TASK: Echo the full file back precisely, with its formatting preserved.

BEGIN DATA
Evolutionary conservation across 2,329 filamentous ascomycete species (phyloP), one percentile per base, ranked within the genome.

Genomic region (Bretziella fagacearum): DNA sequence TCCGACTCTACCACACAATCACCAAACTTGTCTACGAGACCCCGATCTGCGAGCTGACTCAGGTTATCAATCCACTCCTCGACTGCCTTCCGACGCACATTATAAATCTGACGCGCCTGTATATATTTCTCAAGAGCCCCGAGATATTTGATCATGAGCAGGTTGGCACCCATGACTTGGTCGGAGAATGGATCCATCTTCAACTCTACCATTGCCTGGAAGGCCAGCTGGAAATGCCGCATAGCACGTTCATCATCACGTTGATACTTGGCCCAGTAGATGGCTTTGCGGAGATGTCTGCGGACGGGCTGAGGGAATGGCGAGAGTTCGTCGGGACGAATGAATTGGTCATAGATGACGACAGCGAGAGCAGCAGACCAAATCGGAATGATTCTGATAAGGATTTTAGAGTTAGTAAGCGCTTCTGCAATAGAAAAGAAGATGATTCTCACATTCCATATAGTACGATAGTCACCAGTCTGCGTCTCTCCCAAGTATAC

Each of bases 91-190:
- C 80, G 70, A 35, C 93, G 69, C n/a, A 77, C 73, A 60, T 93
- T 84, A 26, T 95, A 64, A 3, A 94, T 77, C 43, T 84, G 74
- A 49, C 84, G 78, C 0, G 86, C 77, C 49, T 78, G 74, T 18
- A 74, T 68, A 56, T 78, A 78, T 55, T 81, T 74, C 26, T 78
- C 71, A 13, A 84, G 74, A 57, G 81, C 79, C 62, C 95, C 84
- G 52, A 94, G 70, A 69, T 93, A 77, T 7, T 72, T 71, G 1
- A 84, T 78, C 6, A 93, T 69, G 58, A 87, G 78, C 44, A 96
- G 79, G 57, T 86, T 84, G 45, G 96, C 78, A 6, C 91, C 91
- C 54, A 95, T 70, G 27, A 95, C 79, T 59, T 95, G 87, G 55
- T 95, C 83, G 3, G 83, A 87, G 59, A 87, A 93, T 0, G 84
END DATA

Evolutionary conservation across 2,329 filamentous ascomycete species (phyloP), one percentile per base, ranked within the genome.

Genomic region (Bretziella fagacearum): DNA sequence TCCGACTCTACCACACAATCACCAAACTTGTCTACGAGACCCCGATCTGCGAGCTGACTCAGGTTATCAATCCACTCCTCGACTGCCTTCCGACGCACATTATAAATCTGACGCGCCTGTATATATTTCTCAAGAGCCCCGAGATATTTGATCATGAGCAGGTTGGCACCCATGACTTGGTCGGAGAATGGATCCATCTTCAACTCTACCATTGCCTGGAAGGCCAGCTGGAAATGCCGCATAGCACGTTCATCATCACGTTGATACTTGGCCCAGTAGATGGCTTTGCGGAGATGTCTGCGGACGGGCTGAGGGAATGGCGAGAGTTCGTCGGGACGAATGAATTGGTCATAGATGACGACAGCGAGAGCAGCAGACCAAATCGGAATGATTCTGATAAGGATTTTAGAGTTAGTAAGCGCTTCTGCAATAGAAAAGAAGATGATTCTCACATTCCATATAGTACGATAGTCACCAGTCTGCGTCTCTCCCAAGTATAC

Each of bases 91-190:
- C 80, G 70, A 35, C 93, G 69, C n/a, A 77, C 73, A 60, T 93
- T 84, A 26, T 95, A 64, A 3, A 94, T 77, C 43, T 84, G 74
- A 49, C 84, G 78, C 0, G 86, C 77, C 49, T 78, G 74, T 18
- A 74, T 68, A 56, T 78, A 78, T 55, T 81, T 74, C 26, T 78
- C 71, A 13, A 84, G 74, A 57, G 81, C 79, C 62, C 95, C 84
- G 52, A 94, G 70, A 69, T 93, A 77, T 7, T 72, T 71, G 1
- A 84, T 78, C 6, A 93, T 69, G 58, A 87, G 78, C 44, A 96
- G 79, G 57, T 86, T 84, G 45, G 96, C 78, A 6, C 91, C 91
- C 54, A 95, T 70, G 27, A 95, C 79, T 59, T 95, G 87, G 55
- T 95, C 83, G 3, G 83, A 87, G 59, A 87, A 93, T 0, G 84